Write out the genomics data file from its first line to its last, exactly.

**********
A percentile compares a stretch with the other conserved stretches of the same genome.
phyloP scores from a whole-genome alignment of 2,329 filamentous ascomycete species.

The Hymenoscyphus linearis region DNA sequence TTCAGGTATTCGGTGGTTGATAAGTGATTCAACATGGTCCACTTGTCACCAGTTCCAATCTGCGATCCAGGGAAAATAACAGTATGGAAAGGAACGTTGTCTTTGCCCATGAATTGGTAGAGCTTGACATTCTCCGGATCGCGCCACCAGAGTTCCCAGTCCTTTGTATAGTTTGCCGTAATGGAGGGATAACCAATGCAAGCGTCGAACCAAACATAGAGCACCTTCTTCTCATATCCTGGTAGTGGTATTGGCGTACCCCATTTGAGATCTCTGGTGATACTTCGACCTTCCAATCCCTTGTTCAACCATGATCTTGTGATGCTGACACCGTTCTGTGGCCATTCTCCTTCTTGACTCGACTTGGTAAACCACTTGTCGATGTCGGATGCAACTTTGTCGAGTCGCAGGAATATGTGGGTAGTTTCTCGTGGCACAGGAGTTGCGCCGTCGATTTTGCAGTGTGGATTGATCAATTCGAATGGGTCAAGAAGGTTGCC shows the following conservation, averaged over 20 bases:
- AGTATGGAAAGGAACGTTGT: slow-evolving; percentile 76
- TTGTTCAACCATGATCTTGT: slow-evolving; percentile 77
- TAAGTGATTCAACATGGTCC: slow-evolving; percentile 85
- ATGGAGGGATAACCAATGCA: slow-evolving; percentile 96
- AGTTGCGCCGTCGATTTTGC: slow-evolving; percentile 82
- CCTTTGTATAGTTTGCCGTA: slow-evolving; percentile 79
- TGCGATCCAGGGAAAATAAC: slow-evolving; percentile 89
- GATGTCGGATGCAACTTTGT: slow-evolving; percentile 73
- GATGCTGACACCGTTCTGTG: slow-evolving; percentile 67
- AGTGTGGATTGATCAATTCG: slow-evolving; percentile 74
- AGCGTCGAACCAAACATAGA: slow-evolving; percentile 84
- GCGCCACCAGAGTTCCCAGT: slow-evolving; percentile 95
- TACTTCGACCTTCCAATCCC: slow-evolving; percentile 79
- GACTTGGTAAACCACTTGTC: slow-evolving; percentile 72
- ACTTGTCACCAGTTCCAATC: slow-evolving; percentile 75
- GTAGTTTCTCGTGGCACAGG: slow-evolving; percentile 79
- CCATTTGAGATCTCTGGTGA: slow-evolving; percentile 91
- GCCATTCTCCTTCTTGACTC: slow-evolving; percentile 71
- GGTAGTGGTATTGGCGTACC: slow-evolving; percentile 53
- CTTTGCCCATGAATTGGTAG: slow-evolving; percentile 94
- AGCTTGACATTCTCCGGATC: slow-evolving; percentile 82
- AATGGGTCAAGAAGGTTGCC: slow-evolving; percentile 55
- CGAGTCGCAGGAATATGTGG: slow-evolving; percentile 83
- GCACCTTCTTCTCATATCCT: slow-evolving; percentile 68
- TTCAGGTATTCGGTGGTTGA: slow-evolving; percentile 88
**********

A percentile compares a stretch with the other conserved stretches of the same genome.
phyloP scores from a whole-genome alignment of 2,329 filamentous ascomycete species.

The Hymenoscyphus linearis region DNA sequence TTCAGGTATTCGGTGGTTGATAAGTGATTCAACATGGTCCACTTGTCACCAGTTCCAATCTGCGATCCAGGGAAAATAACAGTATGGAAAGGAACGTTGTCTTTGCCCATGAATTGGTAGAGCTTGACATTCTCCGGATCGCGCCACCAGAGTTCCCAGTCCTTTGTATAGTTTGCCGTAATGGAGGGATAACCAATGCAAGCGTCGAACCAAACATAGAGCACCTTCTTCTCATATCCTGGTAGTGGTATTGGCGTACCCCATTTGAGATCTCTGGTGATACTTCGACCTTCCAATCCCTTGTTCAACCATGATCTTGTGATGCTGACACCGTTCTGTGGCCATTCTCCTTCTTGACTCGACTTGGTAAACCACTTGTCGATGTCGGATGCAACTTTGTCGAGTCGCAGGAATATGTGGGTAGTTTCTCGTGGCACAGGAGTTGCGCCGTCGATTTTGCAGTGTGGATTGATCAATTCGAATGGGTCAAGAAGGTTGCC shows the following conservation, averaged over 20 bases:
- AGTATGGAAAGGAACGTTGT: slow-evolving; percentile 76
- TTGTTCAACCATGATCTTGT: slow-evolving; percentile 77
- TAAGTGATTCAACATGGTCC: slow-evolving; percentile 85
- ATGGAGGGATAACCAATGCA: slow-evolving; percentile 96
- AGTTGCGCCGTCGATTTTGC: slow-evolving; percentile 82
- CCTTTGTATAGTTTGCCGTA: slow-evolving; percentile 79
- TGCGATCCAGGGAAAATAAC: slow-evolving; percentile 89
- GATGTCGGATGCAACTTTGT: slow-evolving; percentile 73
- GATGCTGACACCGTTCTGTG: slow-evolving; percentile 67
- AGTGTGGATTGATCAATTCG: slow-evolving; percentile 74
- AGCGTCGAACCAAACATAGA: slow-evolving; percentile 84
- GCGCCACCAGAGTTCCCAGT: slow-evolving; percentile 95
- TACTTCGACCTTCCAATCCC: slow-evolving; percentile 79
- GACTTGGTAAACCACTTGTC: slow-evolving; percentile 72
- ACTTGTCACCAGTTCCAATC: slow-evolving; percentile 75
- GTAGTTTCTCGTGGCACAGG: slow-evolving; percentile 79
- CCATTTGAGATCTCTGGTGA: slow-evolving; percentile 91
- GCCATTCTCCTTCTTGACTC: slow-evolving; percentile 71
- GGTAGTGGTATTGGCGTACC: slow-evolving; percentile 53
- CTTTGCCCATGAATTGGTAG: slow-evolving; percentile 94
- AGCTTGACATTCTCCGGATC: slow-evolving; percentile 82
- AATGGGTCAAGAAGGTTGCC: slow-evolving; percentile 55
- CGAGTCGCAGGAATATGTGG: slow-evolving; percentile 83
- GCACCTTCTTCTCATATCCT: slow-evolving; percentile 68
- TTCAGGTATTCGGTGGTTGA: slow-evolving; percentile 88